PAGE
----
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Why U.S. LNG Is Going To Asia Instead Of Europe

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LNG May Suffer Boom-Bust Cycle

A flurry of construction around the world will greatly expand liquefaction capacity for shipping natural gas. Companies are hoping to move low-cost natural gas in places like the United States and Australia and sell it to high-priced markets like East Asia. However, the rapid build out of export capacity may suffer from a classic boom-bust cycle, according to Rice University’s Kenneth Medlock III.

He argues that the Fukushima meltdown created a significant, but temporary, shortage in supply. This opened up a wide gulf between natural gas prices in Asia and other regions in the world. LNG exporters are now planning billions of dollars in newly constructed or retrofitted terminals to take advantage of that disparity. Plans are underway in Australia, the United States, Malaysia, Mozambique, and Qatar.

But the price window may begin to close as capacity comes online and Japan restarts some nuclear reactors. Meanwhile, many projects are rushing to compete for what may actually not be that big of an economic pie. “Capital flows to where it sees opportunity and everybody’s trying to grab that flag first,” Medlock, said in a March 3 interview, according to Bloomberg News. “What happens is that you see too many people trying to grab the flag.” This may result in a bust in a few years when lots of capacity comes online at the same time.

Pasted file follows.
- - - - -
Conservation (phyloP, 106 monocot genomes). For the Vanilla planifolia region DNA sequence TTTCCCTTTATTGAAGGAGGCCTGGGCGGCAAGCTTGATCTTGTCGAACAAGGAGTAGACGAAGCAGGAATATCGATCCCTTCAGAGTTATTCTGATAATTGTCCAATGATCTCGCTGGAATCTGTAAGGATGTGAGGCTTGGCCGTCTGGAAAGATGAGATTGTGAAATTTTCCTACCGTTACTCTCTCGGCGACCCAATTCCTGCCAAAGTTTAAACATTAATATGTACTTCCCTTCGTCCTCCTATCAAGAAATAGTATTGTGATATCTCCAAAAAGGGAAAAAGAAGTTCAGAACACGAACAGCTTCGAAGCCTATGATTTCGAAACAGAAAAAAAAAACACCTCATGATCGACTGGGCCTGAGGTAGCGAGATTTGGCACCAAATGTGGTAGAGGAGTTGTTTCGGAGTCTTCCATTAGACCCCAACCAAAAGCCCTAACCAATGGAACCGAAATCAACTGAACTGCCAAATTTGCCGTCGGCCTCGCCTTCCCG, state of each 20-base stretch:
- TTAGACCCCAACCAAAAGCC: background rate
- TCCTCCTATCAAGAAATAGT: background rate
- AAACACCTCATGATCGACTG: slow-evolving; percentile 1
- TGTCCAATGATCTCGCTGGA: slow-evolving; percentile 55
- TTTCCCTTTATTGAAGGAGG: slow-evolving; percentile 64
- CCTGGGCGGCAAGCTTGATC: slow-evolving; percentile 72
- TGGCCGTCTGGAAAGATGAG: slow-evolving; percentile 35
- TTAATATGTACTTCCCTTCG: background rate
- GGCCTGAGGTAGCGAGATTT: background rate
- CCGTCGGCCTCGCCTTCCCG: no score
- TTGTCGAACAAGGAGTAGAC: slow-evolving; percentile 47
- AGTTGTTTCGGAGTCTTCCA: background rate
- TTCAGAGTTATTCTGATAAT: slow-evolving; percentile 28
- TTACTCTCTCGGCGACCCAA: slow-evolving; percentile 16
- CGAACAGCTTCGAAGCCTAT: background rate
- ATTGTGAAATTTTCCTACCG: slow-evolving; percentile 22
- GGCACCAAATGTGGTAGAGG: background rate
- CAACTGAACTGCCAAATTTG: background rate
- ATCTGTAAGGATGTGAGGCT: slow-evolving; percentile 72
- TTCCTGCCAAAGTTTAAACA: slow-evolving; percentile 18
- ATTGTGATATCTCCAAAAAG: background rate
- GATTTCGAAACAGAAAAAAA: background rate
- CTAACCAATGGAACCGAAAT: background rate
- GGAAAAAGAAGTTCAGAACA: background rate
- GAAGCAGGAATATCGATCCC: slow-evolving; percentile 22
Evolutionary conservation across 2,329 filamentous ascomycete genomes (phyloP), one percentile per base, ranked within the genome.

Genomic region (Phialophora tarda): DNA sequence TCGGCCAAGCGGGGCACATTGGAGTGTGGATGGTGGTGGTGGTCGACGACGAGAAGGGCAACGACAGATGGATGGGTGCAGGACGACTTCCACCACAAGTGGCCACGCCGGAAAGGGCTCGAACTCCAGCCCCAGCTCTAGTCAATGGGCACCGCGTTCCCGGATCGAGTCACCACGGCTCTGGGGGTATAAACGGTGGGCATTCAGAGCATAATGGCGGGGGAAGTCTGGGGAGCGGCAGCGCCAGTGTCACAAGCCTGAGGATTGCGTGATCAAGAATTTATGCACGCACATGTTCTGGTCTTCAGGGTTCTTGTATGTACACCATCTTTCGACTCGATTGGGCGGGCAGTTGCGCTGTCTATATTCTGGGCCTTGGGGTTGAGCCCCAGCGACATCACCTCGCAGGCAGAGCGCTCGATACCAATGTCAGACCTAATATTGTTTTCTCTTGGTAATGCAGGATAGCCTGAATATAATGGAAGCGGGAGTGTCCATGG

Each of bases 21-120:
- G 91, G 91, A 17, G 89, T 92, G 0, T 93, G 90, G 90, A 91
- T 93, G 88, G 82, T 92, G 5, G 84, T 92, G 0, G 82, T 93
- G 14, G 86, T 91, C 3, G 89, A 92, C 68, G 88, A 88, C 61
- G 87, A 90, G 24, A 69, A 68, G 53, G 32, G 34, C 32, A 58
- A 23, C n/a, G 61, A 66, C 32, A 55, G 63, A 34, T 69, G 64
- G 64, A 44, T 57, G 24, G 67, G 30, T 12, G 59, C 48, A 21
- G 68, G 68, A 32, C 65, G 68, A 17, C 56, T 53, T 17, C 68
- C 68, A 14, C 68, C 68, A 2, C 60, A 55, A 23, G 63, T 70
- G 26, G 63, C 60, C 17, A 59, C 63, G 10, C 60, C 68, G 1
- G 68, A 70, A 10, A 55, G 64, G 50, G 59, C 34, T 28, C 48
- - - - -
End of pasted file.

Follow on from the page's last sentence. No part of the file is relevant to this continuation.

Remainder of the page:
Related Article: Can U.S. LNG Break Russia’s Gas Grip on Europe?

However, John Watson, the Chief Executive at Chevron, disagrees. He argues that billion dollar projects will not move forward if they don’t have the customers ahead of time. “Even companies the size of Chevron don’t build LNG plants without having contracts in hand,” Watson said.

There are many factors that go into determining the profitability of exporting LNG, but a lot will ride on the ability of the U.S. natural gas industry to keep prices low, as well as how big the appetite will be for LNG in Japan, South Korea, and China over the next decade.

By Joao Peixe of Oilprice.com



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